Health System Types
There are several classification systems, each describing multiple types. We will consider a few classifications here.
One classification describes four types of health systems in industrialized countries:
- Beveridge model
- Bismarck model
- National Health Insurance or Tommy Douglas model
- Out-of-pocket model
Beveridge model: Health care is provided to all citizens and is financed by the government through tax payments. This is also called “socialized medicine” model, and is currently found in
- Great Britain
- New Zealand
Bismarck model: This is characterized by a private insurance system often jointly financed by employers and employees through payroll deductions. All citizens are covered by health insurance plans. Although doctors and hospitals tend to be private, health insurance plans do not make a profit. This model is currently found in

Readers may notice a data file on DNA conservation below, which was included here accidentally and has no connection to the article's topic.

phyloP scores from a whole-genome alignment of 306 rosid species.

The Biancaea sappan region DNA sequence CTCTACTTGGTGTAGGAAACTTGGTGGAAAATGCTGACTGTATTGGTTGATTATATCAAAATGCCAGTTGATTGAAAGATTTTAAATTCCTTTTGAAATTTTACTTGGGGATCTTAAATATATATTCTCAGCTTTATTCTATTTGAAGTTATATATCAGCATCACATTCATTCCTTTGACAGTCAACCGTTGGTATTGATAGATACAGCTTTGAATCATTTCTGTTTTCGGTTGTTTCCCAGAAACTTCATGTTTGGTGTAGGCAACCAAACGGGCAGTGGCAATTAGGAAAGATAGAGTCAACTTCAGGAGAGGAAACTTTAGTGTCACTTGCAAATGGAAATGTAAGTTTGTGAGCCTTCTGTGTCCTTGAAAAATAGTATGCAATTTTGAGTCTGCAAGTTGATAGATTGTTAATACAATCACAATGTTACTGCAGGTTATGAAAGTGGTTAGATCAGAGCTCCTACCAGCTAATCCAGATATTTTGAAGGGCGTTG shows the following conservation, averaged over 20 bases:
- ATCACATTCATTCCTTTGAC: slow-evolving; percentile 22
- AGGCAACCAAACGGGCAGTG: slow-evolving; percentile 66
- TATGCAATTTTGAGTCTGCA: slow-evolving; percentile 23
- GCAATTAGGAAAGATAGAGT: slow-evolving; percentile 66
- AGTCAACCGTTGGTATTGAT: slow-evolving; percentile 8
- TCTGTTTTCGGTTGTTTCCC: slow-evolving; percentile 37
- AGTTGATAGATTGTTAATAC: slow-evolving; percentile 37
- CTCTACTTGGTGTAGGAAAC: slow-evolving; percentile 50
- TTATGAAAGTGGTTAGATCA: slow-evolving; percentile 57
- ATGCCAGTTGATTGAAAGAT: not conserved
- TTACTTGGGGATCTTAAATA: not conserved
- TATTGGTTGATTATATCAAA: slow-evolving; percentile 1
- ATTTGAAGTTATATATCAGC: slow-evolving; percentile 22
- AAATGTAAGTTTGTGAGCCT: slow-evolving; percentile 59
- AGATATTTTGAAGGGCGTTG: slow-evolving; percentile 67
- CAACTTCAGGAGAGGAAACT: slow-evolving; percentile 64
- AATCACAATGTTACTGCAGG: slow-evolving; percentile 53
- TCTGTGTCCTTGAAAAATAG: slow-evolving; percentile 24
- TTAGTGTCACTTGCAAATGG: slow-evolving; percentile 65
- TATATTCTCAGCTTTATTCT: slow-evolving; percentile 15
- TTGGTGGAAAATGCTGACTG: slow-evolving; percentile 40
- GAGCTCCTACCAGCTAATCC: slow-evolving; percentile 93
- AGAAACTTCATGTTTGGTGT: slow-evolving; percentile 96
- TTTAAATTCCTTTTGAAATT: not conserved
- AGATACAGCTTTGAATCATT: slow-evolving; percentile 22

- The Netherlands
National Health Insurance model: This has characteristics of both Beveridge and Bismarck models. It uses private-sector providers, but financing is from a government-run insurance program that all citizens fund through a premium or tax. The insurance programs tend to be not-for-profit and have lower administrative costs than for-profit insurance plans. The classic National Health Insurance model is found in Canada.
Out-of-pocket model: This is the commonest model at the global level and is used in countries too poor or disorganized to provide a national health care system. Even if a national health care system exists, it is likely to be dysfunctional. Here, those who can pay for health care get it, and the rest remain sick or die. Among industrialized nations, the USA is probably the only country to have this model. (In fact, the US has elements of all four models and provides different types of care and coverage for different sectors of the population, making it disjointed and costly.)
Although the above typology describes industrialized countries, the four models may be extended to developing countries also.